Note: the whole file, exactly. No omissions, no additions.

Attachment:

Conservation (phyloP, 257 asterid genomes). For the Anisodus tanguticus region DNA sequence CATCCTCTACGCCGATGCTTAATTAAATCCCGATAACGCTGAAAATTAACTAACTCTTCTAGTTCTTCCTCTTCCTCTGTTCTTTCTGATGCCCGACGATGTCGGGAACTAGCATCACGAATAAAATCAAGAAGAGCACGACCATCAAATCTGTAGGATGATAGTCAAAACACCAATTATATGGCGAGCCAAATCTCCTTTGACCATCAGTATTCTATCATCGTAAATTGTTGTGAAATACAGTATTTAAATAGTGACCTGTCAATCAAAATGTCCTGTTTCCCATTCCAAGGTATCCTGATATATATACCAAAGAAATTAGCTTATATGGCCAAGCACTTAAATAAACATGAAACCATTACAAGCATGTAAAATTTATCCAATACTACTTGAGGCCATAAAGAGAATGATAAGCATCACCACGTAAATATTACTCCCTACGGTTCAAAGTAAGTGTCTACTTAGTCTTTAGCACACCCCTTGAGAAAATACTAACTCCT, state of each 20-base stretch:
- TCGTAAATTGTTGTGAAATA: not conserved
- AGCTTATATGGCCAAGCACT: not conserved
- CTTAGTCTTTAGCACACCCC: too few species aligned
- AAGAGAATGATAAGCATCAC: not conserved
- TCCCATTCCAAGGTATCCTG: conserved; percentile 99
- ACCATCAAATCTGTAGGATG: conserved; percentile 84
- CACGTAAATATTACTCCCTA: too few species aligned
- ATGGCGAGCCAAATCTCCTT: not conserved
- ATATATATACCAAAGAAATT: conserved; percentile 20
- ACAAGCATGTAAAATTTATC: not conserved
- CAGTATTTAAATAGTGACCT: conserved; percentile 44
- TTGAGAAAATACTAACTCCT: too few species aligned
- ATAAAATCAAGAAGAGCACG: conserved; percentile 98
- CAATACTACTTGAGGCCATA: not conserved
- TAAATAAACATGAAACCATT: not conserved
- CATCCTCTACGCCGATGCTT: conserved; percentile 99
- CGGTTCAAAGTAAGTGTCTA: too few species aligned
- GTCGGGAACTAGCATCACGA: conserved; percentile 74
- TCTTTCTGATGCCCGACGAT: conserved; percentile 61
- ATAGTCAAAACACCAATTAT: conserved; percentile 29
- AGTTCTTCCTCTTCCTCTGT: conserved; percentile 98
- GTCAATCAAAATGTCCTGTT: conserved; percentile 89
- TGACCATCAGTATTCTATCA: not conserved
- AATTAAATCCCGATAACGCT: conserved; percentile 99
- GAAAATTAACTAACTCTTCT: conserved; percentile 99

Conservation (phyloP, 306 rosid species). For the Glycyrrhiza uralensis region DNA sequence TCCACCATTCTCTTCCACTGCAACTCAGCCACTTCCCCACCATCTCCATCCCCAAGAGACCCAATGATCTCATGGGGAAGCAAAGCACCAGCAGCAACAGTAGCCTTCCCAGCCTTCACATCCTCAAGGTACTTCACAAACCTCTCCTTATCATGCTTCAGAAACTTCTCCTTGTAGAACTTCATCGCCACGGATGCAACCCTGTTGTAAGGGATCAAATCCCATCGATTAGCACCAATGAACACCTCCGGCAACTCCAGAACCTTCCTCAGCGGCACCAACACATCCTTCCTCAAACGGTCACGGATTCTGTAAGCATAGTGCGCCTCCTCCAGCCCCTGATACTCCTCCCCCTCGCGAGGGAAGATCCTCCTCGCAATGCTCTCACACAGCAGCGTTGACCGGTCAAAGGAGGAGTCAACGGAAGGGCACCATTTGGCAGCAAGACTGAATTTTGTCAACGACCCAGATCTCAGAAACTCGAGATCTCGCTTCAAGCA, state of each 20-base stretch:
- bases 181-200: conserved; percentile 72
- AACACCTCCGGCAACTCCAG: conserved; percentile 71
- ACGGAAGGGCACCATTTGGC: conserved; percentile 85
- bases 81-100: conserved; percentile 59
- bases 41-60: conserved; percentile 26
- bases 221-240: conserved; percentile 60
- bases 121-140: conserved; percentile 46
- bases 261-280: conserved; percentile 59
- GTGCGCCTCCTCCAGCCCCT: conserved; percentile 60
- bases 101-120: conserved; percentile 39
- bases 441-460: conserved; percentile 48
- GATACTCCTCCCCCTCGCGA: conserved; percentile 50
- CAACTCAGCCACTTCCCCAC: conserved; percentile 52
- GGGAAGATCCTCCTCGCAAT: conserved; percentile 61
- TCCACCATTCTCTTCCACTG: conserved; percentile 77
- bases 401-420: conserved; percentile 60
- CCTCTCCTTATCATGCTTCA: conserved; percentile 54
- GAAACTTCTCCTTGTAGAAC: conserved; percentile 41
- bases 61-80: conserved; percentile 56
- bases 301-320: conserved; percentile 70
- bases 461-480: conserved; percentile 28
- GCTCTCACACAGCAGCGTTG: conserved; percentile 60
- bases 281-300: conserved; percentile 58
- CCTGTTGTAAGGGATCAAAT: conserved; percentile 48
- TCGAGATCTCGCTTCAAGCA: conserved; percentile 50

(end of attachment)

Conservation (phyloP, 257 asterid genomes). For the Anisodus tanguticus region DNA sequence CATCCTCTACGCCGATGCTTAATTAAATCCCGATAACGCTGAAAATTAACTAACTCTTCTAGTTCTTCCTCTTCCTCTGTTCTTTCTGATGCCCGACGATGTCGGGAACTAGCATCACGAATAAAATCAAGAAGAGCACGACCATCAAATCTGTAGGATGATAGTCAAAACACCAATTATATGGCGAGCCAAATCTCCTTTGACCATCAGTATTCTATCATCGTAAATTGTTGTGAAATACAGTATTTAAATAGTGACCTGTCAATCAAAATGTCCTGTTTCCCATTCCAAGGTATCCTGATATATATACCAAAGAAATTAGCTTATATGGCCAAGCACTTAAATAAACATGAAACCATTACAAGCATGTAAAATTTATCCAATACTACTTGAGGCCATAAAGAGAATGATAAGCATCACCACGTAAATATTACTCCCTACGGTTCAAAGTAAGTGTCTACTTAGTCTTTAGCACACCCCTTGAGAAAATACTAACTCCT, state of each 20-base stretch:
- TCGTAAATTGTTGTGAAATA: not conserved
- AGCTTATATGGCCAAGCACT: not conserved
- CTTAGTCTTTAGCACACCCC: too few species aligned
- AAGAGAATGATAAGCATCAC: not conserved
- TCCCATTCCAAGGTATCCTG: conserved; percentile 99
- ACCATCAAATCTGTAGGATG: conserved; percentile 84
- CACGTAAATATTACTCCCTA: too few species aligned
- ATGGCGAGCCAAATCTCCTT: not conserved
- ATATATATACCAAAGAAATT: conserved; percentile 20
- ACAAGCATGTAAAATTTATC: not conserved
- CAGTATTTAAATAGTGACCT: conserved; percentile 44
- TTGAGAAAATACTAACTCCT: too few species aligned
- ATAAAATCAAGAAGAGCACG: conserved; percentile 98
- CAATACTACTTGAGGCCATA: not conserved
- TAAATAAACATGAAACCATT: not conserved
- CATCCTCTACGCCGATGCTT: conserved; percentile 99
- CGGTTCAAAGTAAGTGTCTA: too few species aligned
- GTCGGGAACTAGCATCACGA: conserved; percentile 74
- TCTTTCTGATGCCCGACGAT: conserved; percentile 61
- ATAGTCAAAACACCAATTAT: conserved; percentile 29
- AGTTCTTCCTCTTCCTCTGT: conserved; percentile 98
- GTCAATCAAAATGTCCTGTT: conserved; percentile 89
- TGACCATCAGTATTCTATCA: not conserved
- AATTAAATCCCGATAACGCT: conserved; percentile 99
- GAAAATTAACTAACTCTTCT: conserved; percentile 99

Conservation (phyloP, 306 rosid species). For the Glycyrrhiza uralensis region DNA sequence TCCACCATTCTCTTCCACTGCAACTCAGCCACTTCCCCACCATCTCCATCCCCAAGAGACCCAATGATCTCATGGGGAAGCAAAGCACCAGCAGCAACAGTAGCCTTCCCAGCCTTCACATCCTCAAGGTACTTCACAAACCTCTCCTTATCATGCTTCAGAAACTTCTCCTTGTAGAACTTCATCGCCACGGATGCAACCCTGTTGTAAGGGATCAAATCCCATCGATTAGCACCAATGAACACCTCCGGCAACTCCAGAACCTTCCTCAGCGGCACCAACACATCCTTCCTCAAACGGTCACGGATTCTGTAAGCATAGTGCGCCTCCTCCAGCCCCTGATACTCCTCCCCCTCGCGAGGGAAGATCCTCCTCGCAATGCTCTCACACAGCAGCGTTGACCGGTCAAAGGAGGAGTCAACGGAAGGGCACCATTTGGCAGCAAGACTGAATTTTGTCAACGACCCAGATCTCAGAAACTCGAGATCTCGCTTCAAGCA, state of each 20-base stretch:
- bases 181-200: conserved; percentile 72
- AACACCTCCGGCAACTCCAG: conserved; percentile 71
- ACGGAAGGGCACCATTTGGC: conserved; percentile 85
- bases 81-100: conserved; percentile 59
- bases 41-60: conserved; percentile 26
- bases 221-240: conserved; percentile 60
- bases 121-140: conserved; percentile 46
- bases 261-280: conserved; percentile 59
- GTGCGCCTCCTCCAGCCCCT: conserved; percentile 60
- bases 101-120: conserved; percentile 39
- bases 441-460: conserved; percentile 48
- GATACTCCTCCCCCTCGCGA: conserved; percentile 50
- CAACTCAGCCACTTCCCCAC: conserved; percentile 52
- GGGAAGATCCTCCTCGCAAT: conserved; percentile 61
- TCCACCATTCTCTTCCACTG: conserved; percentile 77
- bases 401-420: conserved; percentile 60
- CCTCTCCTTATCATGCTTCA: conserved; percentile 54
- GAAACTTCTCCTTGTAGAAC: conserved; percentile 41
- bases 61-80: conserved; percentile 56
- bases 301-320: conserved; percentile 70
- bases 461-480: conserved; percentile 28
- GCTCTCACACAGCAGCGTTG: conserved; percentile 60
- bases 281-300: conserved; percentile 58
- CCTGTTGTAAGGGATCAAAT: conserved; percentile 48
- TCGAGATCTCGCTTCAAGCA: conserved; percentile 50